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Does Evaluating Teachers Make a Difference?

Simon Briole () and Eric Maurin ()

No 12307, IZA Discussion Papers from Institute of Labor Economics (IZA)

Abstract: In France, secondary school teachers are evaluated every six or seven years by senior experts of the Ministry of education. These external evaluations mostly involve the supervision of one class session and a debriefing interview, but have nonetheless a direct impact on teachers' career advancement. In this paper, we show that these evaluations contribute to improving students' performance, especially in math. This effect is seen not only for students taught by teachers the year of their evaluations but also for students taught by the same teachers the subsequent years, suggesting that evaluations improve teachers' core pedagogical skills. These positive effects persist over time and are particularly salient in education priority schools, in contexts where teaching is often very challenging. Overall, a system of light touch evaluations appears to be much more cost-effective than more popular alternatives, such as class size reduction.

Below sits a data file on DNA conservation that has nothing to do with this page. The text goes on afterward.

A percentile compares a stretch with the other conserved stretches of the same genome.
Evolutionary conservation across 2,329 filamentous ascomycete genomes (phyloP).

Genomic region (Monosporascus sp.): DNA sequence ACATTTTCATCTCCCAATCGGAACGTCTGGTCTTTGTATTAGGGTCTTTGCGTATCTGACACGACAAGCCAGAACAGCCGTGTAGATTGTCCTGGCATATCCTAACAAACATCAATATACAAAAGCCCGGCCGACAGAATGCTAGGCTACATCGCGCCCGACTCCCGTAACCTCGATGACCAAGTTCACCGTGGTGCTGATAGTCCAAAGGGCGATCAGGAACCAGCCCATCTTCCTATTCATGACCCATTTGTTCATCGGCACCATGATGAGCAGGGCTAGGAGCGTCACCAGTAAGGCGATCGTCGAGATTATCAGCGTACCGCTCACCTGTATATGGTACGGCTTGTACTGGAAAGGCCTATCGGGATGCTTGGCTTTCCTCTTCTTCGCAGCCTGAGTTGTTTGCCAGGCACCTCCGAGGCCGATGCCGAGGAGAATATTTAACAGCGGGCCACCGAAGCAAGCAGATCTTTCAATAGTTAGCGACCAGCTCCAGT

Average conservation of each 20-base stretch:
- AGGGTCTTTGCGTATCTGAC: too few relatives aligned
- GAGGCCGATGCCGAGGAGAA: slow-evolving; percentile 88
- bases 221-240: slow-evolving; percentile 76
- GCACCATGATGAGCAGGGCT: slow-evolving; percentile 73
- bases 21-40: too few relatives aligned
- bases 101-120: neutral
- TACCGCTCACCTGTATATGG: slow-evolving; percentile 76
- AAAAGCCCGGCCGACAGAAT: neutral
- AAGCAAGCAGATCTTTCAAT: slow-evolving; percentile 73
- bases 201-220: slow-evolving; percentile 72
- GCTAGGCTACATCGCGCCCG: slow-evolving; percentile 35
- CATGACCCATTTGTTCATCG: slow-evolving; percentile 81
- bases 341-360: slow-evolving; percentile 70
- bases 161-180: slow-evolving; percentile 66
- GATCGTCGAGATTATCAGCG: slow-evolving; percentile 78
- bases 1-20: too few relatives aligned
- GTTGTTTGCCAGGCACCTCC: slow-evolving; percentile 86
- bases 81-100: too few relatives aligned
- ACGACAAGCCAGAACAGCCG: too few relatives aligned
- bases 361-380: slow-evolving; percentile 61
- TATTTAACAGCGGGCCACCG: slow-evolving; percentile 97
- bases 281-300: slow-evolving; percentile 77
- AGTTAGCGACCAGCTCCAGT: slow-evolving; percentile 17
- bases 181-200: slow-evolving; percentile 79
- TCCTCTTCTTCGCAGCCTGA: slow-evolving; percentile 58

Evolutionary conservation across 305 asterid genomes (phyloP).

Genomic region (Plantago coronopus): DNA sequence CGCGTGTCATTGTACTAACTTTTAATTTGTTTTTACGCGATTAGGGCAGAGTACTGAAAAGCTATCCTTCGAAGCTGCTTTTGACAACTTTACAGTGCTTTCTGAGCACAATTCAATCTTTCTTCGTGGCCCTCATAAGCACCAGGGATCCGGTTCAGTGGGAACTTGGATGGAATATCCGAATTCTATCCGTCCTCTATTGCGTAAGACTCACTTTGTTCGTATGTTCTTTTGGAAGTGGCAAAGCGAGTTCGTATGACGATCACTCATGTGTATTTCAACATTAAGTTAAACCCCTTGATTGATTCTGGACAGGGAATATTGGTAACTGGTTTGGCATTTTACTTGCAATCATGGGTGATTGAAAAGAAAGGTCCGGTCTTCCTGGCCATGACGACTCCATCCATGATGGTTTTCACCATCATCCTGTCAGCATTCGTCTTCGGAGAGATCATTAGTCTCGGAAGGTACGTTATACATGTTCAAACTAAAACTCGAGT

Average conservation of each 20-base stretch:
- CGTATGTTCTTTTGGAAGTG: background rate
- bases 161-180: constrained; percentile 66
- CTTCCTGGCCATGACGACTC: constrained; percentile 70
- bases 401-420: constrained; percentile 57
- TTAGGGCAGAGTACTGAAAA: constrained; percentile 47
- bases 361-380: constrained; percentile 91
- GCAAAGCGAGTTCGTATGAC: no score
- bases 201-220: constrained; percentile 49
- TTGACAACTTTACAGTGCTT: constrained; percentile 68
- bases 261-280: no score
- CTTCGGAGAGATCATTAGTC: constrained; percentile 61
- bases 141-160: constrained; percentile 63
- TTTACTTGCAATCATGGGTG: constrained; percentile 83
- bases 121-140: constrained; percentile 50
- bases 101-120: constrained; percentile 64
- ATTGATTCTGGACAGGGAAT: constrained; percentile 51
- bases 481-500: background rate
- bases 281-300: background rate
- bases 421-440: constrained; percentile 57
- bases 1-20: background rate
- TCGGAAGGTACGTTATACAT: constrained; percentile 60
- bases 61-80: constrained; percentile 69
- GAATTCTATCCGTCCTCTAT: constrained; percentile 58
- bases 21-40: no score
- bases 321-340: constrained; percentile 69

Keywords: teacher quality; evaluation; feedback; teaching practices; supervision; education (search for similar items in EconPapers)
JEL-codes: I20 I28 J24 (search for similar items in EconPapers)
Pages: 38 pages
Date: 2019-04
New Economics Papers: this item is included in nep-edu and nep-ure
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Working Paper: Does evaluating teachers make a difference? (2019) Downloads
Working Paper: Does evaluating teachers make a difference? (2019) Downloads
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